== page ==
By the late 1840s, Comte was discussing positivism as if it were reli- gion. To him, science was all that one needed to believe in and all that one should believe in. He described a utopian society based on scientific principles and beliefs and whose organization was remarkably similar to the Roman Catholic church. However, humanity replaced God, and scientists and philosophers replaced priests. Disciples of the new religion would be drawn from the working classes and especially from among women:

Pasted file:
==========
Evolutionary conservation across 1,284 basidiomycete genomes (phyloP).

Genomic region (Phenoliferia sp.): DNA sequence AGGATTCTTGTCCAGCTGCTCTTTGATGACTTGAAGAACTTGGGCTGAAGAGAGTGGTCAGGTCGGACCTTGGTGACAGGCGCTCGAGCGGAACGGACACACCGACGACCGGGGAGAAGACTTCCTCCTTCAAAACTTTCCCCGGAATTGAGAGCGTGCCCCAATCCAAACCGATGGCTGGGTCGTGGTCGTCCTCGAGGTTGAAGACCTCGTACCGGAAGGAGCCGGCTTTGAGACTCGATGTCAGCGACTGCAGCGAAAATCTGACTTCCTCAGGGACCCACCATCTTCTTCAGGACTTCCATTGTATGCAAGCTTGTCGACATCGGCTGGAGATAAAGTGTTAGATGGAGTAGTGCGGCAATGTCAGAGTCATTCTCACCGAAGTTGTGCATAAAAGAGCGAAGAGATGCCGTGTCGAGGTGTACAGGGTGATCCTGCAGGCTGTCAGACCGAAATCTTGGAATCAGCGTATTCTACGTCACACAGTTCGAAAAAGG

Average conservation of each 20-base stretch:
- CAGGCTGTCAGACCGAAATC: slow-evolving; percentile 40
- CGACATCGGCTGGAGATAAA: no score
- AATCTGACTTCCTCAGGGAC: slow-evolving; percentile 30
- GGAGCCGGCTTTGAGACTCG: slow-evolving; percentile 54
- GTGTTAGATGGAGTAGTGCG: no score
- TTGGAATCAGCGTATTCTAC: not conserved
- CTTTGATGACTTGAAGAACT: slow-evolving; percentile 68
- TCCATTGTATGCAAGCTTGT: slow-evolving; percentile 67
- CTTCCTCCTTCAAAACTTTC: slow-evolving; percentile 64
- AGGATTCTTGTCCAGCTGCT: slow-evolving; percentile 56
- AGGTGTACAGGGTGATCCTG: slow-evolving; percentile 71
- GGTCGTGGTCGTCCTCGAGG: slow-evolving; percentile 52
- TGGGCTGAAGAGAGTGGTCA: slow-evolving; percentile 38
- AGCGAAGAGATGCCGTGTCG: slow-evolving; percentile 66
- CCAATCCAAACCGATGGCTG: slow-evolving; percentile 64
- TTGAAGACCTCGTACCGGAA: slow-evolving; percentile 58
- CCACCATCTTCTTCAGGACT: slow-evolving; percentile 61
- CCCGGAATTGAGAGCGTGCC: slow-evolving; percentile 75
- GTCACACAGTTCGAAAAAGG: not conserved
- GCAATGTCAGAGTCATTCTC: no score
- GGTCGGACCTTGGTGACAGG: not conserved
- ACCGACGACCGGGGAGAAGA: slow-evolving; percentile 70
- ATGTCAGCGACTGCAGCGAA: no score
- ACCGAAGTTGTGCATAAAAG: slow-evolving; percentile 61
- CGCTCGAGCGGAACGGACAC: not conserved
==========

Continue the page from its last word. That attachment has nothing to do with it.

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The triumph of positivism awaited the unification of three classes: The phi- losophers, the proletariat, and women. The first would establish the necessary intellectual and scientific principles and methods of inquiry; the second would guarantee that essential connection between reality and utility; the third would impact to the entire program the abiding selflessness and moral resolution so natural to the female constitution. (D. N. Robinson, 1982)
Comte’s religion of humanity was one of the reasons that John Stuart Mill became disenchanted with him. Comte’s utopia emphasized the happiness of the group and minimized individual happiness. In Mill’s version of utilitarianism, the exact opposite is true.